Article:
Will Obama's NASA take American astronauts back to the moon?
Now that President Barack Obama is officially in the driver's seat until January 2017, NASA may be gearing up to send human beings back to the moon. According to space experts, plans to send astronauts back into lunar orbit have probably already been cleared by the Obama administration, but were kept under wraps in case Obama's re-election bid failed. Here's what you should know:
Why wait till after the election?
Defeated GOP candidate Mitt Romney had pledged to reassess — and possibly revise — NASA's strategy and missions. So it wouldn't make much sense to unveil a huge, years-long initiative in the months leading up to Election Day if Romney would have changed course. But now that the election is out of the way, some experts have a hunch that the the space agency is on the verge of making a huge announcement. For instance, space policy expert John Logsdon, a professor emeritus at George Washington University, tells Space.com that NASA has "been holding off announcing [plans] until after the election."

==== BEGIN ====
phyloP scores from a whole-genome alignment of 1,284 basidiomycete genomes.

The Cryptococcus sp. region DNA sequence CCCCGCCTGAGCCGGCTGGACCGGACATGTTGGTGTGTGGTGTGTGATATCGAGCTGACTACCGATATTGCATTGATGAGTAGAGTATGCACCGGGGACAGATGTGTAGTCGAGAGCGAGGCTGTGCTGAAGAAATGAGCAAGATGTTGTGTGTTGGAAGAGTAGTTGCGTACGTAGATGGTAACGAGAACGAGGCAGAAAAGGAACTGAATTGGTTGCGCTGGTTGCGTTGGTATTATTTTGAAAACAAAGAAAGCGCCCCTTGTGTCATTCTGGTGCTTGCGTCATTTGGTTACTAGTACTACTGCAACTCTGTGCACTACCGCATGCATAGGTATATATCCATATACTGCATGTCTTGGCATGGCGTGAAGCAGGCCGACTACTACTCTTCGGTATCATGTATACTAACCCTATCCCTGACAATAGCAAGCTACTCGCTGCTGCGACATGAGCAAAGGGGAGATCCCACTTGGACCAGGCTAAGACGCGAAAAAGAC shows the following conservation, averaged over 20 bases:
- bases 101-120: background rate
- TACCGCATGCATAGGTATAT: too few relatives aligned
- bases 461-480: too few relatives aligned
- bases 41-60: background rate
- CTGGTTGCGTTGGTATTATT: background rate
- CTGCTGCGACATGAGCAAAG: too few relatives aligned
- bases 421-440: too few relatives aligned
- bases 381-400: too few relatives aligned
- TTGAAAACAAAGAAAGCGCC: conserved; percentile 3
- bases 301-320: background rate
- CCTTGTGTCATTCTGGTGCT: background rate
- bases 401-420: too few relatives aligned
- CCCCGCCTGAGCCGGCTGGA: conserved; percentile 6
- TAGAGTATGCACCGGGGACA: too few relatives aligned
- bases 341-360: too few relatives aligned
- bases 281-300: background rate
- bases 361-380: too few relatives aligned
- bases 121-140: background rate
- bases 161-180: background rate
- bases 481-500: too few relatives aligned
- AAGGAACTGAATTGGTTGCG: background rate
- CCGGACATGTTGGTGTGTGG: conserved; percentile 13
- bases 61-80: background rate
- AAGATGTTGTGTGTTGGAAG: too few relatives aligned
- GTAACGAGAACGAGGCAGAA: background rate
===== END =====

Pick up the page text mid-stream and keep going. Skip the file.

But why the moon?
It would serve as a stepping stone, mostly. The space agency has long been considering a floating space base on the dark side of the moon, in a spot called Earth-Moon Libration Point 2 (L2 for short). This libration point is essentially a spot where the gravitational pull of two objects (in this case, Earth and the Moon) balance each other out, allowing spacecraft to park there. Two years ago, President Obama "directed NASA to work toward sending astronauts to a near-Earth asteroid by 2025, then on to the vicinity of Mars by the mid-2030s," says Mike Wall at Space.com. L2 would bolster humanity's presence in space and also serve as a stepping stone for farther-flung missions to previously unexplored corners of the universe.
Why asteroids, though?
Asteroids could harbor valuable rocks and minerals for space explorers to harvest, and further prepare NASA and an impending trip to Mars.
How would we get humans to the asteroids?
NASA is currently working on more powerful next-generation spacecraft, including a massive rocket called the Space Launch System (SLS) and an astronaut harboring capsule called Orion. The agency's goal is have have a manned SLS mission to L2 by the year 2021. NASA, to its credit, hasn't exactly played it coy about an impending moon mission. Our plans for a base in lunar orbit and future asteroid mission are sound, NASA deputy chief Lori Garver said at a conference in September. "Let me say that again: We're going back to the moon."